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White Paper on Plant Phenotyping

based on the “EPSO workshop on Plant Phenotyping“, Jülich, November 2009
http://www.plantphenomics.com/phenotyping2009

Phenotypic analysis has become a major limiting factor in genetic and physiological analyses, in plant sciences as well as in plant breeding. Through rapid developments in plant molecular biology and in molecular-based breeding techniques,

Authors:

François Tardieu
Ecophysiology Laboratory of Plants under Environmental Stress (LEPSE),
IBIP - Bât. 7 - 2 place Pierre Viala - 34060 Montpellier, France; mtardieu@supagro.inra.fr

Ulrich Schurr
Forschungszentrum Jülich, ICG-3: Phytosphere,
Jülich Plant Phenotyping Centre – JPPC, 52425 Jülich, Germany. u.schurr@fz-juelich.de


Key Messages

  • Plant phenotyping has become a bottleneck for progress in basic plant science and plant
    breeding
  • Europe has world-leading groups in plant phenotyping
  • Phenotyping requires interdisciplinary approaches of plant scientists, (bio-)informatics,
    sensor development and environmental sciences and simulation.
  • Phenotyping needs to integrate activities in sensorics, environmental simulation,
    mechanistic, high-throughput and field-based platforms
  • Next steps to implement phenotyping in the European Research Area are the formation of
    a network of researchers, breeders and industry (European Plant Phenotyping Initiative
    (EPPI) and of a major European infrastructure network of plant phenotyping platforms.


Background


Phenotypic analysis has become a major limiting factor in genetic and physiological analyses, in plant sciences as well as in plant breeding. Through rapid developments in plant
molecular biology and in molecular-based breeding techniques,

  1. An increasing number of species have been sequenced and large collections of mutants, accessions and recombinant lines now allow analysis of the gene functions.
  2. High-definition genotyping can yet be carried out on thousands of plants in a robotized way, thereby allowing association genetics or multi-parental QTLs.
  3. For transcriptomic, proteomic and metabolomic analyses, large robotized platforms are available so the biochemical status of plants can be investigated in detail at reasonable cost.

In contrast, the understanding of the link between genotype and phenotype has progressed more slowly, in spite of recent advances. Faster progress is currently hampered by insufficient capacity (both technical and conceptual) of the plant scientific community to analyse the existing genetic resources for its interaction with the environment. Advances in phenotyping are therefore a key factor for success in modern breeding as well as for basic plant research.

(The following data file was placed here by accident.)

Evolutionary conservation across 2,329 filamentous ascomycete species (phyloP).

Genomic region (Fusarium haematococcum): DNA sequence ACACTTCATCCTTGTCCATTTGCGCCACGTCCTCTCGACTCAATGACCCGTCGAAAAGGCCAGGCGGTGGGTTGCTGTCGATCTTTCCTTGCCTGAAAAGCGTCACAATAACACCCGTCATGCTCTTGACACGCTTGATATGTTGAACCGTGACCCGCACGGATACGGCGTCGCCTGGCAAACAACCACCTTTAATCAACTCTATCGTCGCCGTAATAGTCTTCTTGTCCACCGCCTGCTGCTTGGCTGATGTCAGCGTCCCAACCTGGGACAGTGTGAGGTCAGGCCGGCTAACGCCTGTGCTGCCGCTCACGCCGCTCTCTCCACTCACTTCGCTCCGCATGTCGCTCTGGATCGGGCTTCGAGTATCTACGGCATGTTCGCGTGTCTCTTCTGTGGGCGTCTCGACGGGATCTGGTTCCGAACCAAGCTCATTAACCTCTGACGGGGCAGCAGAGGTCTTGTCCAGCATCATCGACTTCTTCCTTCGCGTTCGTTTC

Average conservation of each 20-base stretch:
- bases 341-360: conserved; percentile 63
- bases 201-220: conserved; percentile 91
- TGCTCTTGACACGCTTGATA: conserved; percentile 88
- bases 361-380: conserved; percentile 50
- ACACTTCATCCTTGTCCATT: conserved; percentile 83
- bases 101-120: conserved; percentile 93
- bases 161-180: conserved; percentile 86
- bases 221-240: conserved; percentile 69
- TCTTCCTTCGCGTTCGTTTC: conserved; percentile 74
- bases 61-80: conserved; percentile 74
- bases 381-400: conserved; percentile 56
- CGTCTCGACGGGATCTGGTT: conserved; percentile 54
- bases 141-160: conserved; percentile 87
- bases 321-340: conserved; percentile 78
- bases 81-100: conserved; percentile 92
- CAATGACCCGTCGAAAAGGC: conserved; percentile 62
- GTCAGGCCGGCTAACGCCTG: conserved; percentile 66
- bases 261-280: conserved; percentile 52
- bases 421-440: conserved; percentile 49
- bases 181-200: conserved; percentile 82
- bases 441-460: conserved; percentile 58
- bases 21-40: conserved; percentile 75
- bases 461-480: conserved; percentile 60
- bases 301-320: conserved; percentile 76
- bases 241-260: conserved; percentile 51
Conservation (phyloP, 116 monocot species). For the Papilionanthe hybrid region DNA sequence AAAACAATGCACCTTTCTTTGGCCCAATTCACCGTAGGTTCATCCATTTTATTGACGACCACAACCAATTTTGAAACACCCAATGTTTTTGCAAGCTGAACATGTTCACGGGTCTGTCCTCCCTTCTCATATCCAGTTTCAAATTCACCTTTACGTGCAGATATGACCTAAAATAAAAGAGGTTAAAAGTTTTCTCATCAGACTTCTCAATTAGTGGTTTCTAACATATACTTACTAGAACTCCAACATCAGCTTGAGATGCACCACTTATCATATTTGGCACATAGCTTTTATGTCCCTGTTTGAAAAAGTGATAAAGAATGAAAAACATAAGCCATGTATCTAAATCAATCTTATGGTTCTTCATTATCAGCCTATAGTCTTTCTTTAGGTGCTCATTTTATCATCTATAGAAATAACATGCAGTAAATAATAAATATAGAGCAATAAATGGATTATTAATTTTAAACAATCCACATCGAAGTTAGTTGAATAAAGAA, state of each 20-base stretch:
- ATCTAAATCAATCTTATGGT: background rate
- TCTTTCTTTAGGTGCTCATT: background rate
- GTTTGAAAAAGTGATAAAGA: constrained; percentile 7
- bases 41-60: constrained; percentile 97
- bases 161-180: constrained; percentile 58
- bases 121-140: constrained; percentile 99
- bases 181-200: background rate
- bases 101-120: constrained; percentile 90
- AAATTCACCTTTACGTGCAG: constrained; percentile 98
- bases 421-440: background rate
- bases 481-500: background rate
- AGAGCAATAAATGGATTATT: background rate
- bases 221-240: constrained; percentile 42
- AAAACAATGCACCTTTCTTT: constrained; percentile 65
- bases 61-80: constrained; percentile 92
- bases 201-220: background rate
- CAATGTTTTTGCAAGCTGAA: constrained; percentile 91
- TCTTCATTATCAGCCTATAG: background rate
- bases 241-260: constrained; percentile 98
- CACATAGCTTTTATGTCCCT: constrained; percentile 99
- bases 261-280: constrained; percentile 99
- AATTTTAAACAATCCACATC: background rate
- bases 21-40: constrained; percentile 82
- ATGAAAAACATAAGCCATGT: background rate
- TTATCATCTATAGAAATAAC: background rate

The gap between genes and phenotypes is particularly large in analyses of plantenvironment interactions, urgently needed for research and application on sustainable and resource-efficient crop production in the context of climate change and changing agricultural production conditions. Novel genetic methods have mostly been tested on relatively simple phenotypes such as flowering time, which do not require sophisticated phenotypic approaches. The use of the same genetic methods in analyses of tolerance to biotic and abiotic stresses requires the analysis of defined genetic material in multiple wellcharacterised environmental scenarios. Key plant functions, like cell division, expansive growth, gas exchange, water and mineral status/transport and the role of plant architecture at the above- and belowground levels need to be quantified during the dynamic responses of plants to the environmental conditions throughout their development. Innovative technologies and novel approaches - often based on non- or minimal-invasive techniques – become increasingly available. These allow quantitative analysis of the spatially and temporally developing processes and structures at a mechanistic level, providing the basis for understanding the dynamic interactions between genetic and biochemical processes with physiological phenotypes. They also potentially allow genetic analyses of structural and functional traits at high throughput, not achievable until recently.